Empty calories. Depleted soil. Overproduction. By now, most Americans have heard reports that even as we’re eating more, we’re taking in fewer nutrients. Today’s ubiquitous fast foods and processed meals play a large part in the changing quality of our diets. But research also suggests that the mineral content of plant-based foods—fruits, vegetables, and grains—has been steadily diminishing since the 1950s.
What’s behind the decline? Some say commercial farming methods that target higher yields are stripping the soil of minerals, leaving less for new plants to absorb. Other theories point to modern hybrid species that have been developed for higher yields, easier handling, better appearance, and marketability at the expense of nutritional content.
With deficiencies in essential minerals linked to osteoporosis, anemia, higher infection rates, and a host of other ills, figuring out how to increase the nutrient density of crops is on the minds of farmers, consumers, scientists, and public health departments alike. That’s where Stockbridge School of Agriculture Professor Allen Barker comes in.
Barker and his team set out to study the nutrient content of a selection of fruits and vegetables to see how new cultivars compare to old-fashioned strains and how both are affected by various fertilizers. In the first two years of the project, they’ve grown and harvested 24 varieties of tomato, 35 types of cabbage, and 18 different lettuces in soil enriched with either chemical fertilizer, organic fertilizer, or compost. The results offer more than a few surprises.
“For lettuce, cabbage, and tomato, essentially no differences occur in nutrient accumulation between modern hybrids and heritage varieties,” reports Barker. “On average, they have essentially the same composition.” Nor did the team note a large disparagement in average nutrient content between phenotypes – that is, between red cabbages and green cabbages, or between romaine lettuce and iceberg lettuce.
However, there proved to be an enormous difference among specific varieties within those phenotypes. According to Barker, “Varieties of cabbage, lettuce, and tomato differed widely, with some varieties having twice the nutrient content of others in all species.” In other words, he explains, “We can’t say that romaine is better for you than iceberg, or that red cabbage is better for you than green cabbage, but we can say which varieties of romaine or red cabbage are best.”
This is good news for farmers, who are eager to hear Barker’s recommendations so they can plant and market healthier foods. It’s good for breeders, who are interested in using the information to develop higher-nutrient plants through genetic improvement. And of course, it’s good for the consumers who take those fruits and vegetables home. In fact, one of the project’s main goals is to build public awareness of the nutrient content in different types of produce, thus opening new marketing opportunities for farmers while helping to combat malnutrition.
But choosing the most nutritious tomato is only part of the picture. Much of the project’s value lies in helping farmers determine not just what to plant, but how.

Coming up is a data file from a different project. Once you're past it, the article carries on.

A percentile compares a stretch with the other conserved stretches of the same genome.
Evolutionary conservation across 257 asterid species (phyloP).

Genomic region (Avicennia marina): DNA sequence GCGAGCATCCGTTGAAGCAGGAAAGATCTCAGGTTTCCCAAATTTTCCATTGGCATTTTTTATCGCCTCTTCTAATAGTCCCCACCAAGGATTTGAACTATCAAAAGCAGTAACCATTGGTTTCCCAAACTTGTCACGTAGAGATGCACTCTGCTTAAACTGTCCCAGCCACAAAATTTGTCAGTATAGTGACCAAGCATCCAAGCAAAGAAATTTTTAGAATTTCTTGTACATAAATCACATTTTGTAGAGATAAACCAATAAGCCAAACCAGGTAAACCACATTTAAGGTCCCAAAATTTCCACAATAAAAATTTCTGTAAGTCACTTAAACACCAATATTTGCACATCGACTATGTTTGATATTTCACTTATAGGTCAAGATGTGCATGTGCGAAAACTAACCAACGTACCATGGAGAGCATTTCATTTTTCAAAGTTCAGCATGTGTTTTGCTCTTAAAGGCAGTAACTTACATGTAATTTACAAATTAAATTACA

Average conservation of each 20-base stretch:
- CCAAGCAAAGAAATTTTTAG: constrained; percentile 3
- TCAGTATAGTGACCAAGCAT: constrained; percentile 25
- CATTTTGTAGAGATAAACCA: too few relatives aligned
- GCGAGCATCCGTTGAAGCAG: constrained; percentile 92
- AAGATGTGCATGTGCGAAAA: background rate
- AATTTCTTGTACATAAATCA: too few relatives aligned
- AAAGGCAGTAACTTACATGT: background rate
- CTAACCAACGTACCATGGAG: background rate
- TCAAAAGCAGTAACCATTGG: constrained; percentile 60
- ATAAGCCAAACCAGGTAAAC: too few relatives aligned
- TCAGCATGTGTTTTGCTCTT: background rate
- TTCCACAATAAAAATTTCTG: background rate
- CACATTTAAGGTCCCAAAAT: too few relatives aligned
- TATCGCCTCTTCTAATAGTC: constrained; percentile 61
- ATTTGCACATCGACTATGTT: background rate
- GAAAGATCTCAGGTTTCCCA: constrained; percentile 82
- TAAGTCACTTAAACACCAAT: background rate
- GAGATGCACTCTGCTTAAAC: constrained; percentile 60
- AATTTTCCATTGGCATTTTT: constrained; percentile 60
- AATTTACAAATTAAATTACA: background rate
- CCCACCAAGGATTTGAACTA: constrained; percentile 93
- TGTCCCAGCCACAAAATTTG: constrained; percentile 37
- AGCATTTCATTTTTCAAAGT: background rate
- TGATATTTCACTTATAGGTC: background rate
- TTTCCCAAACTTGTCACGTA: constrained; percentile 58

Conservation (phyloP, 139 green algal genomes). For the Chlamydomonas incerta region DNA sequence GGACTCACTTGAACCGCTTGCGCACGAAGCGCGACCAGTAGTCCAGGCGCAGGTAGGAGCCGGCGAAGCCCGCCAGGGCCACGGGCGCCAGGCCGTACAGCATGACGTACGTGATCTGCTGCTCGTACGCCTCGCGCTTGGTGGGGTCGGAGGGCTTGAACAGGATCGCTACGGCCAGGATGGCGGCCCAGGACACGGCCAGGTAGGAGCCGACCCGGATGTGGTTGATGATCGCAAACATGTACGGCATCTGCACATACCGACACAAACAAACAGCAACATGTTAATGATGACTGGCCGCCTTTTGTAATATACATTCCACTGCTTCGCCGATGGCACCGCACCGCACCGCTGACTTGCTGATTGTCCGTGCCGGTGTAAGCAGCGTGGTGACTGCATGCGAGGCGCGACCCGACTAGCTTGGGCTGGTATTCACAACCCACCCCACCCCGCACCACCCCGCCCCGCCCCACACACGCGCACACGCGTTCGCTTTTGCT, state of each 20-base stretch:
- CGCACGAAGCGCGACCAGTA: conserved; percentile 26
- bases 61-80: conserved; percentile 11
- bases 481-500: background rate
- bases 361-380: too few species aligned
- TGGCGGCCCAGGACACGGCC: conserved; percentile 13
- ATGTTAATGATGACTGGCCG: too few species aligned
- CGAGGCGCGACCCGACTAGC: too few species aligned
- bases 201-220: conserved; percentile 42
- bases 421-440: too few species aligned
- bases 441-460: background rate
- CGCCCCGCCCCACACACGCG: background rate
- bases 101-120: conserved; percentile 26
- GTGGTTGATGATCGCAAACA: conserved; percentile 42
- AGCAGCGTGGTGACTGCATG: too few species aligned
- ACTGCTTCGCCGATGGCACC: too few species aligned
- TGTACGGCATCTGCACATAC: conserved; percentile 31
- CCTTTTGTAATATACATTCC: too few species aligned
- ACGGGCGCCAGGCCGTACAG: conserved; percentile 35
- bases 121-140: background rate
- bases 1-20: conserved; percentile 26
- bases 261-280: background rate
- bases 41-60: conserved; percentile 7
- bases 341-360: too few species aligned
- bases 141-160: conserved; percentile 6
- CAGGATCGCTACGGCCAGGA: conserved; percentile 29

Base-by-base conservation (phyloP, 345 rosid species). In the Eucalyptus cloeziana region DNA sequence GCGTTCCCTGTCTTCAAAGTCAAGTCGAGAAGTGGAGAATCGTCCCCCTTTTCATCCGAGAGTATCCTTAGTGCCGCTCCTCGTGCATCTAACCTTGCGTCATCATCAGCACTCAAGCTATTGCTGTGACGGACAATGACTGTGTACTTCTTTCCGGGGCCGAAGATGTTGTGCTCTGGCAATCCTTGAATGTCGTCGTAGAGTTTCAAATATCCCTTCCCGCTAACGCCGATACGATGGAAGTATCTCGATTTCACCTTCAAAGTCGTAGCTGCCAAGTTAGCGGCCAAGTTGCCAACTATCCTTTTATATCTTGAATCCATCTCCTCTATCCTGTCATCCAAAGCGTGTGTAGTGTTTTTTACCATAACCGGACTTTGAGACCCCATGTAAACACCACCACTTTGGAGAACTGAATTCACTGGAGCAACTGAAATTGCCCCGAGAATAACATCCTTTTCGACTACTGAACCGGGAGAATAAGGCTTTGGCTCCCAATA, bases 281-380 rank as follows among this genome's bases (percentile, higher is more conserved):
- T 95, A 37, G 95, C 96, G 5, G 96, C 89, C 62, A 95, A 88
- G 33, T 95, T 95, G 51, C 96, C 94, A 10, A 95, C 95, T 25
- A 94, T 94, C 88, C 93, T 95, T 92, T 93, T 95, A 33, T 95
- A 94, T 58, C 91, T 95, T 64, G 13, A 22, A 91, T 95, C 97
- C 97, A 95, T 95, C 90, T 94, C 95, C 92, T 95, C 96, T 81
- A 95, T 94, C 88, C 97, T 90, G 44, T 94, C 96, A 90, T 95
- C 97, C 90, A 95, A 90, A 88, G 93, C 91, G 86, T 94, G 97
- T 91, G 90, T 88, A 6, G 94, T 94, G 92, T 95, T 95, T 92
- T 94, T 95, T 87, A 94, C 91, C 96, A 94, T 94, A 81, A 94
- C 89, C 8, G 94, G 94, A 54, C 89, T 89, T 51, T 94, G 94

“Soil fertility problems associated with nutrient depletion by crop production are worldwide,” says Barker. Since the 1960s, he explains, fruit, vegetable, and grain yields have increased markedly, resulting in a dilution of the minerals available in the soil and, it follows, in the crops themselves. “There’s concern that we’re mining the soil, taking out more nutrients than we put back in,” he explains. “For nutrient-sufficient foods to be sustainable, elemental depletion of soils must be compensated for by return of nutrients through fertilization.” That’s been hindered, says Barker, by the cost of fertilizers and by recent criticisms of over-fertilization.
To find the most effective way to replenish the soil, Barker and his team used three regimes to grow their specimens: organic fertilizer, conventional chemical fertilizer, and compost. Each of the three media was fundamentally equal in nutrient content, that is to say, richly fertilized. “We fed them well,” says Barker.
In analyzing the harvest, Barker found that the fruits and vegetables grown using quick-releasing chemical fertilizer were equally nutrient-dense to those grown with slower-acting organic fertilizer. Trailing behind was compost, which is effective in the long term, says Barker, but may require several years to build up the soil. The experiment suggests that what’s critical in growing mineral-rich produce is not the type of fertilizer used, but rather the quality and quantity of nutrients provided.
Barker hopes to take these results further in several directions. One is to discover whether the mineral content of nutrient-dense varieties can be boosted even more with vigorous fertilization. He’d like to see if a plant’s nutrient components can be enhanced in soil as they have been when grow hydroponically. And he’s eager to correlate his results with those of scientists who are researching other plant components, such as vitamin content.
“There are quite a few people looking at other constituents, but we’re kind of unique,” says Barker. “I don’t know of anyone who’s studying the specific factor that we are with as much intensity.”